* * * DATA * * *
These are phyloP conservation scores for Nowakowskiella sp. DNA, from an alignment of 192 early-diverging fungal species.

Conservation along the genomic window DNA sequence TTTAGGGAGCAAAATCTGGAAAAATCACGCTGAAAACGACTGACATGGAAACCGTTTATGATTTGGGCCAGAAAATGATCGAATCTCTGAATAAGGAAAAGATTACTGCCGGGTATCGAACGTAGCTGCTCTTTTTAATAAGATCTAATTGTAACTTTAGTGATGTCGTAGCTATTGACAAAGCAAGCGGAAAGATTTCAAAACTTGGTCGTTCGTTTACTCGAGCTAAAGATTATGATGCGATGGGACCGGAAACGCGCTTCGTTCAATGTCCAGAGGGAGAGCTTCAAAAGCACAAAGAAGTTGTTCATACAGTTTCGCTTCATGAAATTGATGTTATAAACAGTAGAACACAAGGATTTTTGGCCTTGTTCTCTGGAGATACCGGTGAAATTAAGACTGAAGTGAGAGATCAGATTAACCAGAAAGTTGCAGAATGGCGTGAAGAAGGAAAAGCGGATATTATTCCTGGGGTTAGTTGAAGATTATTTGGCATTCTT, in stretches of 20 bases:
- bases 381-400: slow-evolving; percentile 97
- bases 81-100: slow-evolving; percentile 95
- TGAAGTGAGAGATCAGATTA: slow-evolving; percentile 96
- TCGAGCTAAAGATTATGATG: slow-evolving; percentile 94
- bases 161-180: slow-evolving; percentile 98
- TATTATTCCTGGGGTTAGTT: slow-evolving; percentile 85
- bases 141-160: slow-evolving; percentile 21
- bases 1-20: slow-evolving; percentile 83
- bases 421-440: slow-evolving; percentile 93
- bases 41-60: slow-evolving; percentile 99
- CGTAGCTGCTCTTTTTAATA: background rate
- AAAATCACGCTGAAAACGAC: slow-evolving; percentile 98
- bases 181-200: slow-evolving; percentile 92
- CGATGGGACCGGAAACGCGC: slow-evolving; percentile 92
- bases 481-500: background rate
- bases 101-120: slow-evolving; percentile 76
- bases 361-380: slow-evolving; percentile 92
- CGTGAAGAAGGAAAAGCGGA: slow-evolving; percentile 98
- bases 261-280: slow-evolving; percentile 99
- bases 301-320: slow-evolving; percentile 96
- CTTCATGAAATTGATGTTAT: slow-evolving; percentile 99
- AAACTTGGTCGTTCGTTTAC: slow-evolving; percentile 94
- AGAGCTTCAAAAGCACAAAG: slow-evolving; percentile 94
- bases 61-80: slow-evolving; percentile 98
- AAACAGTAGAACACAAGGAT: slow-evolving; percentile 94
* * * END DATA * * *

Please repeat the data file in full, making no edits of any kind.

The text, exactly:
These are phyloP conservation scores for Nowakowskiella sp. DNA, from an alignment of 192 early-diverging fungal species.

Conservation along the genomic window DNA sequence TTTAGGGAGCAAAATCTGGAAAAATCACGCTGAAAACGACTGACATGGAAACCGTTTATGATTTGGGCCAGAAAATGATCGAATCTCTGAATAAGGAAAAGATTACTGCCGGGTATCGAACGTAGCTGCTCTTTTTAATAAGATCTAATTGTAACTTTAGTGATGTCGTAGCTATTGACAAAGCAAGCGGAAAGATTTCAAAACTTGGTCGTTCGTTTACTCGAGCTAAAGATTATGATGCGATGGGACCGGAAACGCGCTTCGTTCAATGTCCAGAGGGAGAGCTTCAAAAGCACAAAGAAGTTGTTCATACAGTTTCGCTTCATGAAATTGATGTTATAAACAGTAGAACACAAGGATTTTTGGCCTTGTTCTCTGGAGATACCGGTGAAATTAAGACTGAAGTGAGAGATCAGATTAACCAGAAAGTTGCAGAATGGCGTGAAGAAGGAAAAGCGGATATTATTCCTGGGGTTAGTTGAAGATTATTTGGCATTCTT, in stretches of 20 bases:
- bases 381-400: slow-evolving; percentile 97
- bases 81-100: slow-evolving; percentile 95
- TGAAGTGAGAGATCAGATTA: slow-evolving; percentile 96
- TCGAGCTAAAGATTATGATG: slow-evolving; percentile 94
- bases 161-180: slow-evolving; percentile 98
- TATTATTCCTGGGGTTAGTT: slow-evolving; percentile 85
- bases 141-160: slow-evolving; percentile 21
- bases 1-20: slow-evolving; percentile 83
- bases 421-440: slow-evolving; percentile 93
- bases 41-60: slow-evolving; percentile 99
- CGTAGCTGCTCTTTTTAATA: background rate
- AAAATCACGCTGAAAACGAC: slow-evolving; percentile 98
- bases 181-200: slow-evolving; percentile 92
- CGATGGGACCGGAAACGCGC: slow-evolving; percentile 92
- bases 481-500: background rate
- bases 101-120: slow-evolving; percentile 76
- bases 361-380: slow-evolving; percentile 92
- CGTGAAGAAGGAAAAGCGGA: slow-evolving; percentile 98
- bases 261-280: slow-evolving; percentile 99
- bases 301-320: slow-evolving; percentile 96
- CTTCATGAAATTGATGTTAT: slow-evolving; percentile 99
- AAACTTGGTCGTTCGTTTAC: slow-evolving; percentile 94
- AGAGCTTCAAAAGCACAAAG: slow-evolving; percentile 94
- bases 61-80: slow-evolving; percentile 98
- AAACAGTAGAACACAAGGAT: slow-evolving; percentile 94